Current discourse on intermarriage is analogous to the debates between people who believed the United States constitution was a living document to be interpreted according to modern needs, and strict constitutionalists who took the original intent of the framers of the constitution verbatim. The Torah is a Torat Hayim, a living document. Lest one forget, if not for activists who interpret laws long after they were originally written, neither blacks nor women would have the right to vote and public schools would still be segregated.
As my research suggests, marrying "the stranger" actually cast women's Jewish identity into high relief and made them more consciously Jewish than had they married endogamously in the late twentieth century. Jewish women's identification with Judaism sometimes lay as if dormant during the dating and engagement period, and was awakened by contact with gentile husbands and the birth of children.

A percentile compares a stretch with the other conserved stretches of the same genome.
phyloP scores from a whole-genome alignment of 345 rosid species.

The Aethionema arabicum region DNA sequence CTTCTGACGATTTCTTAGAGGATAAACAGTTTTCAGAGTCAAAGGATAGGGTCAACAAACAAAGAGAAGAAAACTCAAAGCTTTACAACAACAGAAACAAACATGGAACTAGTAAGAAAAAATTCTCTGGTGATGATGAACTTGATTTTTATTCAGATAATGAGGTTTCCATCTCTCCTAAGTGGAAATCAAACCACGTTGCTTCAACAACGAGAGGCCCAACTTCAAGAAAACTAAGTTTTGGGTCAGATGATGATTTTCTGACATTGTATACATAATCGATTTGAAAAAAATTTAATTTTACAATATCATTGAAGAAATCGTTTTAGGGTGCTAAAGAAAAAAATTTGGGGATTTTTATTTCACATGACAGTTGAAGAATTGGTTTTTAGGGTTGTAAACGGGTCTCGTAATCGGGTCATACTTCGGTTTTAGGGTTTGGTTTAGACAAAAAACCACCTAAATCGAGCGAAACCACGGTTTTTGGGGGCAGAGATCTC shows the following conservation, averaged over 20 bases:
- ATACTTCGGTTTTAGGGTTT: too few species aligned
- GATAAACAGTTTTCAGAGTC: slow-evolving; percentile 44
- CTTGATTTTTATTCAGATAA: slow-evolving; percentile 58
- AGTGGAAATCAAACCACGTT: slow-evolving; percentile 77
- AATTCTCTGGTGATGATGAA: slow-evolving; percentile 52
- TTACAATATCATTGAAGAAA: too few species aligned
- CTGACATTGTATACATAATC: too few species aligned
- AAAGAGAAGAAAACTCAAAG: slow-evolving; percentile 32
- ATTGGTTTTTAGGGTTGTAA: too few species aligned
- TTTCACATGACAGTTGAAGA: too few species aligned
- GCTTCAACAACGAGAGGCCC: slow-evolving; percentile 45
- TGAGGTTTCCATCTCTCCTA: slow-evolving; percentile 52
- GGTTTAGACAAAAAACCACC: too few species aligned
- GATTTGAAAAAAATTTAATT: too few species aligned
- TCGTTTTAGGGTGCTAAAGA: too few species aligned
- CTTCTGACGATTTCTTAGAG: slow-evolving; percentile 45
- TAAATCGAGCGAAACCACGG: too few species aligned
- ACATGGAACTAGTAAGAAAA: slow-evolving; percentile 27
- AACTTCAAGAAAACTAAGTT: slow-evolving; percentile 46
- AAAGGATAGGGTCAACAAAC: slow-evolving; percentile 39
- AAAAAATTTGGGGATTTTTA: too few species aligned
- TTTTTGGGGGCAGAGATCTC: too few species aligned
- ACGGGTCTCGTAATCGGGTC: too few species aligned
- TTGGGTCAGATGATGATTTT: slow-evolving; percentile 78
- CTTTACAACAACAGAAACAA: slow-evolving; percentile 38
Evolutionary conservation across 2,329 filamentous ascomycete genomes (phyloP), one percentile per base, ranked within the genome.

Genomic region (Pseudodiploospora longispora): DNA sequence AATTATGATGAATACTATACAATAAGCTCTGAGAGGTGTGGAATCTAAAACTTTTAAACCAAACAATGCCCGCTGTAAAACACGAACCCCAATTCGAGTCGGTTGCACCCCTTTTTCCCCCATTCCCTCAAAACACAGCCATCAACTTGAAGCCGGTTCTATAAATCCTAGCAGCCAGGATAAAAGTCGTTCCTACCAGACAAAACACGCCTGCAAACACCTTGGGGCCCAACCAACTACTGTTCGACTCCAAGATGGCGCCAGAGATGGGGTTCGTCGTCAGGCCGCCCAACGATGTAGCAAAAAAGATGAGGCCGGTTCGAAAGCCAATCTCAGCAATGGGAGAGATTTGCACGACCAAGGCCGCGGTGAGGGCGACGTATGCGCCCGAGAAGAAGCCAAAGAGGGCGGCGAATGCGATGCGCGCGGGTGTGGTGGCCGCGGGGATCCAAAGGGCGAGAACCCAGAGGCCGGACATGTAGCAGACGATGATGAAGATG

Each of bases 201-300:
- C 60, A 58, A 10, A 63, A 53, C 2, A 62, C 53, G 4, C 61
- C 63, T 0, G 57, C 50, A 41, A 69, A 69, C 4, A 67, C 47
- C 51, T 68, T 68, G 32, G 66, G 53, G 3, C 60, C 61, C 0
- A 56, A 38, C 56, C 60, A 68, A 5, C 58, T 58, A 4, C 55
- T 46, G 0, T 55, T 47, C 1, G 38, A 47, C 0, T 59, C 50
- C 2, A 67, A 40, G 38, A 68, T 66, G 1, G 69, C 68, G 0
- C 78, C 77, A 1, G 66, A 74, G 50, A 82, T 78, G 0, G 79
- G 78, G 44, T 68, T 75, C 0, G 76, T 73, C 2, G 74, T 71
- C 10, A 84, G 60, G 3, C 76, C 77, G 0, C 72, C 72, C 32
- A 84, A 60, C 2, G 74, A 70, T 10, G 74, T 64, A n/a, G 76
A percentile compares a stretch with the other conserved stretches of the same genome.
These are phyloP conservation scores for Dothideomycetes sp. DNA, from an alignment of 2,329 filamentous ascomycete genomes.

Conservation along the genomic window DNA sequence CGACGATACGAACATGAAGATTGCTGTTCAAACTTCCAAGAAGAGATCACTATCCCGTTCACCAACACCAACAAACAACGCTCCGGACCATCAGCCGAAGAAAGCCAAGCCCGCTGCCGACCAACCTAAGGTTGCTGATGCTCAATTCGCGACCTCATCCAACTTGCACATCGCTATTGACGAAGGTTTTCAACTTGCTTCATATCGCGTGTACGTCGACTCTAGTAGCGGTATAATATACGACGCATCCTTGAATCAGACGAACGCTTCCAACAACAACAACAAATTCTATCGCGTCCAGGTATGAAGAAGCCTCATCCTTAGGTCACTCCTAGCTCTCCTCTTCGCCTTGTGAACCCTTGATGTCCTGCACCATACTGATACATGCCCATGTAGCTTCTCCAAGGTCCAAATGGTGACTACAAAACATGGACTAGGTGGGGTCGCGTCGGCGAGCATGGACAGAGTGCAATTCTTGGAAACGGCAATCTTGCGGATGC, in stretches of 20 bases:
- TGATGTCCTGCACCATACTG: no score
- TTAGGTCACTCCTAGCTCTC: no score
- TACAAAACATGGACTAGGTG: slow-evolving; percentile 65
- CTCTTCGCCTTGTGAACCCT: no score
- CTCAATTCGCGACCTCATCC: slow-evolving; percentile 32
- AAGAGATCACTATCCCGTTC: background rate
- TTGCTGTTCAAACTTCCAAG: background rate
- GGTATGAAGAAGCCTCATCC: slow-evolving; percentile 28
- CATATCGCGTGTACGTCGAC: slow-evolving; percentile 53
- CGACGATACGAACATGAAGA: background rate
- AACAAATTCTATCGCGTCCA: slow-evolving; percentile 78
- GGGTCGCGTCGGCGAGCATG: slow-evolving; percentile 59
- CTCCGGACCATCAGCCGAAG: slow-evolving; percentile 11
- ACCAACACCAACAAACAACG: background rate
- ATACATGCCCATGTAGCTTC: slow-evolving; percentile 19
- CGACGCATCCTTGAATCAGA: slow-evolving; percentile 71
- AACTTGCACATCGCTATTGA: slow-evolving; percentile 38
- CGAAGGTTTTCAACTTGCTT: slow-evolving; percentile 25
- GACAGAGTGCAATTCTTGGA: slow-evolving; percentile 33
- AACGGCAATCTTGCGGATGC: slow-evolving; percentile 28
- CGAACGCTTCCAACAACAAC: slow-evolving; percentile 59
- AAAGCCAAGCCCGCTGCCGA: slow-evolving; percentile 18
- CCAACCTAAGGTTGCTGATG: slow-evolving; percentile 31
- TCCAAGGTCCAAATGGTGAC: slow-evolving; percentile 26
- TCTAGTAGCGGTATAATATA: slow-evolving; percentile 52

The evolution of Jewish women's identities illustrated the fluidity that a culture of individualism fostered as well as that the personal meaning of religious identity changed over the life course. That some Jewish women's paradoxical relationships led them to develop themselves in ways that would never have been explored without the non-Jewish husband's presence illustrates that to welcome the stranger may be one unanticipated path to Jewish self-discovery in America.
Reform synagogues are often called "temple." "The Temple" refers to either the First Temple, built by King Solomon in 957 BCE in Jerusalem, or the Second Temple, which replaced the First Temple and stood on the Temple Mount in Jerusalem from 516 BCE to 70 CE. The first five books of the Hebrew Bible (Genesis, Exodus, Leviticus, Numbers, Deuteronomy), or the scroll that contains them. Hebrew for "my master," the term refers to a spiritual leader and teacher of Torah. Often, but not always, a rabbi is the leader of a synagogue congregation.